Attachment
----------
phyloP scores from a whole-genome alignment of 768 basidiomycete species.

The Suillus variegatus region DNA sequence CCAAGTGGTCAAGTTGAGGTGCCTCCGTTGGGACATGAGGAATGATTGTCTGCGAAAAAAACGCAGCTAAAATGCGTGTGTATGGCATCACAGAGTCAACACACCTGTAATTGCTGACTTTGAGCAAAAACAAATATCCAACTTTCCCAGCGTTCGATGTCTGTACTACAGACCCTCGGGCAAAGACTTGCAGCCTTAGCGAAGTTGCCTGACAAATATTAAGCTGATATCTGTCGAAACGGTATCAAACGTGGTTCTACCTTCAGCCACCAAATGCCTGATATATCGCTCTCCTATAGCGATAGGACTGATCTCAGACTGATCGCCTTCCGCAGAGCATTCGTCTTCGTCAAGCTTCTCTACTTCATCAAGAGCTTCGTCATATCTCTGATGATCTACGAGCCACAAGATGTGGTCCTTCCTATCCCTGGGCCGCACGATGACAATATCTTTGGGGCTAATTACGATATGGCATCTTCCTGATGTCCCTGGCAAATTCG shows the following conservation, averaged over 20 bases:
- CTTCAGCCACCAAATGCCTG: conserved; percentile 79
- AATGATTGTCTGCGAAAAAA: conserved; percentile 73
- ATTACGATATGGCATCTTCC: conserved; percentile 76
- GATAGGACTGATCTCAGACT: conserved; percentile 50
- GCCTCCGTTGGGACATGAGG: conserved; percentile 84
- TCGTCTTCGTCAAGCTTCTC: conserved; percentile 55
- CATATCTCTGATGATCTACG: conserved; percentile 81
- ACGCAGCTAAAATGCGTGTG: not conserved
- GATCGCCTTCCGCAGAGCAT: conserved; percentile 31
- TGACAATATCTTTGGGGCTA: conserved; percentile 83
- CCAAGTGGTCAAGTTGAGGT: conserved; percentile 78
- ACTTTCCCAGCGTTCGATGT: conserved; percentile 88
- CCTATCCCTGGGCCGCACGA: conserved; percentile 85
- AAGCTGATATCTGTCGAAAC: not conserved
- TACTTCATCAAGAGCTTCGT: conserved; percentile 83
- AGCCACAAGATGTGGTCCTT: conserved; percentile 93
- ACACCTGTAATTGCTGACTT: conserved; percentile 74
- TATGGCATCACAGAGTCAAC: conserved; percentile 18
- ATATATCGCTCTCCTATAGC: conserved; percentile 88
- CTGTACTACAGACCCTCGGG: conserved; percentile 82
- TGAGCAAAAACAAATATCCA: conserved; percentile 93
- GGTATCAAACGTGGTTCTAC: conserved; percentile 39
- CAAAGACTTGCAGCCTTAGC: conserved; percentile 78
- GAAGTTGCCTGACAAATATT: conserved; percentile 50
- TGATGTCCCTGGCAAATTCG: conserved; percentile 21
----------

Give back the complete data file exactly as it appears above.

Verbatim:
phyloP scores from a whole-genome alignment of 768 basidiomycete species.

The Suillus variegatus region DNA sequence CCAAGTGGTCAAGTTGAGGTGCCTCCGTTGGGACATGAGGAATGATTGTCTGCGAAAAAAACGCAGCTAAAATGCGTGTGTATGGCATCACAGAGTCAACACACCTGTAATTGCTGACTTTGAGCAAAAACAAATATCCAACTTTCCCAGCGTTCGATGTCTGTACTACAGACCCTCGGGCAAAGACTTGCAGCCTTAGCGAAGTTGCCTGACAAATATTAAGCTGATATCTGTCGAAACGGTATCAAACGTGGTTCTACCTTCAGCCACCAAATGCCTGATATATCGCTCTCCTATAGCGATAGGACTGATCTCAGACTGATCGCCTTCCGCAGAGCATTCGTCTTCGTCAAGCTTCTCTACTTCATCAAGAGCTTCGTCATATCTCTGATGATCTACGAGCCACAAGATGTGGTCCTTCCTATCCCTGGGCCGCACGATGACAATATCTTTGGGGCTAATTACGATATGGCATCTTCCTGATGTCCCTGGCAAATTCG shows the following conservation, averaged over 20 bases:
- CTTCAGCCACCAAATGCCTG: conserved; percentile 79
- AATGATTGTCTGCGAAAAAA: conserved; percentile 73
- ATTACGATATGGCATCTTCC: conserved; percentile 76
- GATAGGACTGATCTCAGACT: conserved; percentile 50
- GCCTCCGTTGGGACATGAGG: conserved; percentile 84
- TCGTCTTCGTCAAGCTTCTC: conserved; percentile 55
- CATATCTCTGATGATCTACG: conserved; percentile 81
- ACGCAGCTAAAATGCGTGTG: not conserved
- GATCGCCTTCCGCAGAGCAT: conserved; percentile 31
- TGACAATATCTTTGGGGCTA: conserved; percentile 83
- CCAAGTGGTCAAGTTGAGGT: conserved; percentile 78
- ACTTTCCCAGCGTTCGATGT: conserved; percentile 88
- CCTATCCCTGGGCCGCACGA: conserved; percentile 85
- AAGCTGATATCTGTCGAAAC: not conserved
- TACTTCATCAAGAGCTTCGT: conserved; percentile 83
- AGCCACAAGATGTGGTCCTT: conserved; percentile 93
- ACACCTGTAATTGCTGACTT: conserved; percentile 74
- TATGGCATCACAGAGTCAAC: conserved; percentile 18
- ATATATCGCTCTCCTATAGC: conserved; percentile 88
- CTGTACTACAGACCCTCGGG: conserved; percentile 82
- TGAGCAAAAACAAATATCCA: conserved; percentile 93
- GGTATCAAACGTGGTTCTAC: conserved; percentile 39
- CAAAGACTTGCAGCCTTAGC: conserved; percentile 78
- GAAGTTGCCTGACAAATATT: conserved; percentile 50
- TGATGTCCCTGGCAAATTCG: conserved; percentile 21